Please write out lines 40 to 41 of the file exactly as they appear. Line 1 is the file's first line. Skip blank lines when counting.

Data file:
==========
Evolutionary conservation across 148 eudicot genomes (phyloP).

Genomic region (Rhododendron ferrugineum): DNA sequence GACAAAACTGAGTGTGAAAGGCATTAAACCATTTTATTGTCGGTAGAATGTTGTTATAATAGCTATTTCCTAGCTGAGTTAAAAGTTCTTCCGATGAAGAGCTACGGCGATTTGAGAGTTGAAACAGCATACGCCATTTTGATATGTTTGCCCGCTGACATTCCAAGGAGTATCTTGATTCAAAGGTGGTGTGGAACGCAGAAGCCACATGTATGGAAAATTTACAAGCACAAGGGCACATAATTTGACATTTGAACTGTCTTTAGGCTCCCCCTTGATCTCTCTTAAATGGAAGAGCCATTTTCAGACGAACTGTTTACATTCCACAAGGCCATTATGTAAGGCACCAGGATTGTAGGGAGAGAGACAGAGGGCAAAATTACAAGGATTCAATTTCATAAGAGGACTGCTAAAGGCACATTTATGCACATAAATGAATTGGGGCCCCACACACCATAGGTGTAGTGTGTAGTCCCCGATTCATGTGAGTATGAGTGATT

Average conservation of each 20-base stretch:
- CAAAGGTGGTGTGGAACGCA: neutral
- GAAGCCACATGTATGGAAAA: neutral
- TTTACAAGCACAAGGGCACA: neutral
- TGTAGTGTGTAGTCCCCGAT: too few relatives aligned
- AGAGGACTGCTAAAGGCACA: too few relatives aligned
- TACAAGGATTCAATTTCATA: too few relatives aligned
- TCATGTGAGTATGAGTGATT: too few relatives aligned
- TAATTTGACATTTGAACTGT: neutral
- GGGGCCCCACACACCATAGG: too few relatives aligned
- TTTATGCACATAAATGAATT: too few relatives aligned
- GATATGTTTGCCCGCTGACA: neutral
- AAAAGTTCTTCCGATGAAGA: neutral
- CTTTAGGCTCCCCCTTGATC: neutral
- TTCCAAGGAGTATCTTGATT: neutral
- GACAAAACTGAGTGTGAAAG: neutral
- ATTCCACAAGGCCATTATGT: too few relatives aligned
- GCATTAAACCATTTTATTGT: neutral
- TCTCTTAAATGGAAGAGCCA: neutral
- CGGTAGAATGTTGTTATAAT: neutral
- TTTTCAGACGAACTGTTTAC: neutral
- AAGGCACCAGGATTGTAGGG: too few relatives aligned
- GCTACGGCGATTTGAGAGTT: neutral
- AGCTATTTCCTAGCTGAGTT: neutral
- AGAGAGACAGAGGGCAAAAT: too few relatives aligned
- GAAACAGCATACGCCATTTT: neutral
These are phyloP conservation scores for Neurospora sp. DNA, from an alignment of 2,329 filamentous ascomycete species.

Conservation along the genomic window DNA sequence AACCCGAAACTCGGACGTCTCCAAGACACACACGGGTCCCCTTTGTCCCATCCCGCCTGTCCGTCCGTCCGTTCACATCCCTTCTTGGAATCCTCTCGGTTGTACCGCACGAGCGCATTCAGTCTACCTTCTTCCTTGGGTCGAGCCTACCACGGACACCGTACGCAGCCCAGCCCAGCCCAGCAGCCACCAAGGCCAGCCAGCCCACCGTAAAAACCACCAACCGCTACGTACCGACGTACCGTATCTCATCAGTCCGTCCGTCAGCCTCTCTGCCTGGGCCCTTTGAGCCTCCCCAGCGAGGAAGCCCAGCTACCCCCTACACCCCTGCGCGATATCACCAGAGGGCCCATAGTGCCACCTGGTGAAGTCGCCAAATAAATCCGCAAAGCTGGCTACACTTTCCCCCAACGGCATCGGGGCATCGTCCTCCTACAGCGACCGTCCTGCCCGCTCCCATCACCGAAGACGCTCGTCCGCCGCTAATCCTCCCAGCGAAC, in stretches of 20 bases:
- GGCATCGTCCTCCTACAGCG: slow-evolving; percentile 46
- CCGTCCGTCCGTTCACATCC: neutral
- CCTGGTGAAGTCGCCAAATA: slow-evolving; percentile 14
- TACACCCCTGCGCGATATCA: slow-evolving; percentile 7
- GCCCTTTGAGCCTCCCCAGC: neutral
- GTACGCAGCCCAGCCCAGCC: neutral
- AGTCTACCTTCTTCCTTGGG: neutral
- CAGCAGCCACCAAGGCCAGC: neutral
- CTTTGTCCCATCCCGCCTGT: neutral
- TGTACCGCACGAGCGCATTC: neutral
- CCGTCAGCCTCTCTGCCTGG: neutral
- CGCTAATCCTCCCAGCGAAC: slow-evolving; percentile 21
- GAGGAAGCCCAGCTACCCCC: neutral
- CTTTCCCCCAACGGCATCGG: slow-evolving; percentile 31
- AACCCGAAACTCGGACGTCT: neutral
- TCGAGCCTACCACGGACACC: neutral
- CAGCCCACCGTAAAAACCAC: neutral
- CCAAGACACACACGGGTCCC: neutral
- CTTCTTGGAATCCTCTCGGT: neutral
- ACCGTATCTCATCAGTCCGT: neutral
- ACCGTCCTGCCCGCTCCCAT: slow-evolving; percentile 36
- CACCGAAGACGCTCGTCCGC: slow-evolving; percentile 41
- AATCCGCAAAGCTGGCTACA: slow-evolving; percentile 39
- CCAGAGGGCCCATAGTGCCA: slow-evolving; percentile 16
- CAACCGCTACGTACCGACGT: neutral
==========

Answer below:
- TGTACCGCACGAGCGCATTC: neutral
- CCGTCAGCCTCTCTGCCTGG: neutral